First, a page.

Wireless Time Sensitive Networking: next generation wireless for time-critical systems
Dave Cavalcanti, PhD, Intel Corporation
Abstract: Emerging applications are demanding more than high throughput and average low latency from wireless networks. A growing number of time-critical applications, such as mobile robots, autonomous vehicles, industrial automation, real-time analytics, mobile gaming and AR/VR, need worst-case low latency guarantees and extremely high reliability. Given the inherently unreliable, varying capacity and latency prone characteristics associated with wireless communications, enabling “time-critical” performance is major challenge, but it is also opportunity for next generation wireless technologies. This talk will provide an overview of emerging applications, requirements and unique challenges to enable time-critical performance over wireless. The presentation will review the background work by the IEEE 802.1 Time Sensitive Networking (TSN) family of standards, dive into existing and upcoming features extending TSN capabilities over Wi-Fi/802.11 (802.11ax/Wi-Fi6) and 5G URLLC standards. The presentation will also highlight implementation challenges that need to be considered beyond standards development, such as interference management, network configuration, cross- device coordination, latency-reliability optimized scheduling, and co-design of time-critical applications and networks. The presentation will conclude with an outlook on evaluation methodologies, tools and testbeds required for validation of wireless technologies and industry adoption for time-critical applications.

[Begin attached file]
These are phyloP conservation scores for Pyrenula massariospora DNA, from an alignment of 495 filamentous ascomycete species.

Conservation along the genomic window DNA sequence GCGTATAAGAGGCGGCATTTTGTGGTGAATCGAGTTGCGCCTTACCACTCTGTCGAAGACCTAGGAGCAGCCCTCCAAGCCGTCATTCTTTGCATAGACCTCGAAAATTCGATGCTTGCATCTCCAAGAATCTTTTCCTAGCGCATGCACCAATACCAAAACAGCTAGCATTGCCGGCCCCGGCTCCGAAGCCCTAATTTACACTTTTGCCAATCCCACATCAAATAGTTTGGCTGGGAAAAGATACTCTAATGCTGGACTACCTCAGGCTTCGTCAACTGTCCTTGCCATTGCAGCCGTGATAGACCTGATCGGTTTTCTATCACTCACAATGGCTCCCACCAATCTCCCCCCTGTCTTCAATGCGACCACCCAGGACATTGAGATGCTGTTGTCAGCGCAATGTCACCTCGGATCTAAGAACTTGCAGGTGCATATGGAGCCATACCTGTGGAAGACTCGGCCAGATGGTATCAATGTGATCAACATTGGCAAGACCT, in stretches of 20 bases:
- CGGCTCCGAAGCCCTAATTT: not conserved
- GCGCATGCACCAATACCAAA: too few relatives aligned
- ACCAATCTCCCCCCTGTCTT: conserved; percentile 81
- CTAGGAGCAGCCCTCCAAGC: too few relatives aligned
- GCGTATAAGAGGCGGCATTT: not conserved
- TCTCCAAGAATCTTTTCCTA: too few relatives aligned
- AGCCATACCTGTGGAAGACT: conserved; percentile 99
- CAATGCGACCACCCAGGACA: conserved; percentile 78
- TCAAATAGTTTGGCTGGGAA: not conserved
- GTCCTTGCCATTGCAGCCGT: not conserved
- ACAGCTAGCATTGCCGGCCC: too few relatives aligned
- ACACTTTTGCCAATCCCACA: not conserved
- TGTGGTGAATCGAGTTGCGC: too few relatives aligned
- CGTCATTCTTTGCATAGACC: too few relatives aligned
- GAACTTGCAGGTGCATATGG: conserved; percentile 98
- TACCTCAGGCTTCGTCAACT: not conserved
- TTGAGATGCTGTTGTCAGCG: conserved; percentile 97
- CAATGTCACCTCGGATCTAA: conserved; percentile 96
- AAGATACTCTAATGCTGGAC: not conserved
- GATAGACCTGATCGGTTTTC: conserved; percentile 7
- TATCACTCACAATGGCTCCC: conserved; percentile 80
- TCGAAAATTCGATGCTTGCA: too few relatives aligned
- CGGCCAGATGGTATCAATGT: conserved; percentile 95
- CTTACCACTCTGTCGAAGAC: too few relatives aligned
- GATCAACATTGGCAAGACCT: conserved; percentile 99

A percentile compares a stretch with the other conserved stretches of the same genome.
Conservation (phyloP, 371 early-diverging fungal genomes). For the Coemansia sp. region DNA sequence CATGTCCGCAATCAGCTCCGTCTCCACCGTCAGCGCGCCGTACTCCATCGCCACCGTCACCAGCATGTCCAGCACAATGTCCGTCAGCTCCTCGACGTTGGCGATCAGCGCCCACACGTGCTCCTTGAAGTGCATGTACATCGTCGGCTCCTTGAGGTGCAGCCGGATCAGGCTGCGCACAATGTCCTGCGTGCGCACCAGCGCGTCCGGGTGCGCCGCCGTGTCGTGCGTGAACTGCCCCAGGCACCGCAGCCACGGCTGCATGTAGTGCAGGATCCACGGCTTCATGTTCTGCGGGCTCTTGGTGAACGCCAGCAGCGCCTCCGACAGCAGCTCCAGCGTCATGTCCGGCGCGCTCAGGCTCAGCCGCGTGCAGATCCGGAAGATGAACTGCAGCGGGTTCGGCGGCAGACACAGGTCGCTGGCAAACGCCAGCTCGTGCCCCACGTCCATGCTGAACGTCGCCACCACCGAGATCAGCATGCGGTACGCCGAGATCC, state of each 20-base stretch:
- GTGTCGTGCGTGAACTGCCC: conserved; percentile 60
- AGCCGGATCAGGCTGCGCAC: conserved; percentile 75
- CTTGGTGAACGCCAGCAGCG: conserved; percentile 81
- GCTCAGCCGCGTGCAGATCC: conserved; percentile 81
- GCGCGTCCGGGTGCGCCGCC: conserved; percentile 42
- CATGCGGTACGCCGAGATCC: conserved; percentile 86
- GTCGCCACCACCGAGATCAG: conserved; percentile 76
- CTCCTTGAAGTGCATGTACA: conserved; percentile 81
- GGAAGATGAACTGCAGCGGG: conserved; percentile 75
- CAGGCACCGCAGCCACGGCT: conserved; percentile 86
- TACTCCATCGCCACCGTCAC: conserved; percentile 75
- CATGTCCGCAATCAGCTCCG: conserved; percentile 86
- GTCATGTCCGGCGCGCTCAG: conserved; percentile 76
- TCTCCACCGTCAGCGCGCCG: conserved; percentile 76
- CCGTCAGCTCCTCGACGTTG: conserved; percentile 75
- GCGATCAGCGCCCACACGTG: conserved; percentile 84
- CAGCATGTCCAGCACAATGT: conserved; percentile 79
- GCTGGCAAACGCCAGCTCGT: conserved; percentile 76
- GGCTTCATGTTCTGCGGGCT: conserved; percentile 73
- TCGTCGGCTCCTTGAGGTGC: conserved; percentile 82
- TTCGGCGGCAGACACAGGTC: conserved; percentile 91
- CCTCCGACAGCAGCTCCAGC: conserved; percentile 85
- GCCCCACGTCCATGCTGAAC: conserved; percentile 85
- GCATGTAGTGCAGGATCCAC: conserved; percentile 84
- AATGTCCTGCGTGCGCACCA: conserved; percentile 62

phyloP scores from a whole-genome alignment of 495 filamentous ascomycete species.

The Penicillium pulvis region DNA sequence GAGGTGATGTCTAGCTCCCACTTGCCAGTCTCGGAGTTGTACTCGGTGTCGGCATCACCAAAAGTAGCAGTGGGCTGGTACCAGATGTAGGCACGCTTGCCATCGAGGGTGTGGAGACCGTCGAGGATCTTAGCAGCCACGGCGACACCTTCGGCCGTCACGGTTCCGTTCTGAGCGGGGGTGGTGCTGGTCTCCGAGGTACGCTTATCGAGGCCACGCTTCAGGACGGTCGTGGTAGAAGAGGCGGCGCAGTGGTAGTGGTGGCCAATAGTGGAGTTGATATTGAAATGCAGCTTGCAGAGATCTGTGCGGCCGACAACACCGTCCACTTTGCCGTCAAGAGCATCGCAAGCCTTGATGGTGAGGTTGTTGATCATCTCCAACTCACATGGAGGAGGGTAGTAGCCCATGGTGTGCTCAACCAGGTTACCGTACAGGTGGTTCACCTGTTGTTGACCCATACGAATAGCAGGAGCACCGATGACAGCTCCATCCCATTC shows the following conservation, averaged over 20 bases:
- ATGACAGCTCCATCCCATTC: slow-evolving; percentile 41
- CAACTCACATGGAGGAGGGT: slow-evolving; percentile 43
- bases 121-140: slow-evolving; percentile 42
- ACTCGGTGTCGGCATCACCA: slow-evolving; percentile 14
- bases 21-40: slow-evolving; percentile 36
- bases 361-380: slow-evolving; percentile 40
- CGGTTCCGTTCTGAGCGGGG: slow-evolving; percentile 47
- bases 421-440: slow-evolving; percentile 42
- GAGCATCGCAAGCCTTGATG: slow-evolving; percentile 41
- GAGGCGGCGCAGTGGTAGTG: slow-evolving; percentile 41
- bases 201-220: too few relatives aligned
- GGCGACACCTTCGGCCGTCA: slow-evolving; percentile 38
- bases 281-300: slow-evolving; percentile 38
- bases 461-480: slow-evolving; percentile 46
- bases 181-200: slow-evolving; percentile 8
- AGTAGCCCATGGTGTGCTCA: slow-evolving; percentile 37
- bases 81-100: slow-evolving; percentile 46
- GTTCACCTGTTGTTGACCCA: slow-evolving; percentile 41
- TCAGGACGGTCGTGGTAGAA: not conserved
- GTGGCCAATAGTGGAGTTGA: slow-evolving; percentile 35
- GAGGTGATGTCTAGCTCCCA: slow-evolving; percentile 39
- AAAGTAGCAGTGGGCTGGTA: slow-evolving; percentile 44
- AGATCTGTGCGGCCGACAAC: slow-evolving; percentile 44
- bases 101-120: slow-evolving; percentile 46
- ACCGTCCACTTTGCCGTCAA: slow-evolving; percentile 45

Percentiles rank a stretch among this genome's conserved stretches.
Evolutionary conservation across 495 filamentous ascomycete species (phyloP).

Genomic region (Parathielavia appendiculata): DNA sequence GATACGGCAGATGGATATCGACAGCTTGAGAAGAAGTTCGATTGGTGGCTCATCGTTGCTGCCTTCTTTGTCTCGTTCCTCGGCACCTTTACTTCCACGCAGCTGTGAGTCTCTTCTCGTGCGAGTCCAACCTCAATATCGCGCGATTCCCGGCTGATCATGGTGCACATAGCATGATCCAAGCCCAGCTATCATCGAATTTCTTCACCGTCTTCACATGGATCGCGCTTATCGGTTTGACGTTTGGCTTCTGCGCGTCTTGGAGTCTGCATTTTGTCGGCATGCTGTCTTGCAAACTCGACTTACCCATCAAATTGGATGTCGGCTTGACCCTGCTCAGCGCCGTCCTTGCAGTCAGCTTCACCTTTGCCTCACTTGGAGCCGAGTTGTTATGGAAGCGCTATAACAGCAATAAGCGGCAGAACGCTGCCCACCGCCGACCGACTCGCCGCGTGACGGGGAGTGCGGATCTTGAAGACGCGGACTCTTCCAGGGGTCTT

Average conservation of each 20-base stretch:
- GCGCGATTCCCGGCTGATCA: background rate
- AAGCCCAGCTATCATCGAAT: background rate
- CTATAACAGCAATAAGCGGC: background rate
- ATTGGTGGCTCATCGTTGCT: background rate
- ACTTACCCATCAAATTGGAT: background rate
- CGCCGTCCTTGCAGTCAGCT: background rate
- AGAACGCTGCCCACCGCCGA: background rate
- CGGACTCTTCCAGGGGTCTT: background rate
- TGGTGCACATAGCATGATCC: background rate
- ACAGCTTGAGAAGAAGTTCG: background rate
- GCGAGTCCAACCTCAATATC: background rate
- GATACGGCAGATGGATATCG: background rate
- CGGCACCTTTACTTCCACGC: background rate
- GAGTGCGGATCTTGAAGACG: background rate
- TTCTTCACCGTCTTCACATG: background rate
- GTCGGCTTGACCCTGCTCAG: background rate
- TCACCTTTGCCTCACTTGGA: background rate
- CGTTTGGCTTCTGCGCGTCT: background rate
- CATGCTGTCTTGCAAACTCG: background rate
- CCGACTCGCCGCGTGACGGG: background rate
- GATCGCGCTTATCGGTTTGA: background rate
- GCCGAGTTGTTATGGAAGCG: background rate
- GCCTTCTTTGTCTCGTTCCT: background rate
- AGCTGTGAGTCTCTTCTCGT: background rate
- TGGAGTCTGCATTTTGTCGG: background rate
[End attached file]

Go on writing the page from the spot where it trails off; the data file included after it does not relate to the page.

Dave Cavalcanti received his PhD in computer science and engineering in 2006 from the University of Cincinnati. He is currently Sr. Research Scientist at Intel Labs where he develops next generation wireless connectivity and networking technologies and their applications in autonomous, time-sensitive systems. Before joining Intel Corporation in 2015, he was with Philips Research North America, where he developed several WLAN, WPAN and cognitive radio technologies. He has contributed to IEEE 802.11 and 802.22 working groups. He is Senior Member of the IEEE and served as the chair of the IEEE computer society technical committee on simulation (TCSIM) from 2008 to 2014. He leads a team who received the IEEE INFOCOM 2018 Best Demo Award for a demonstration of time-critical applications over next generation 802.11 networks.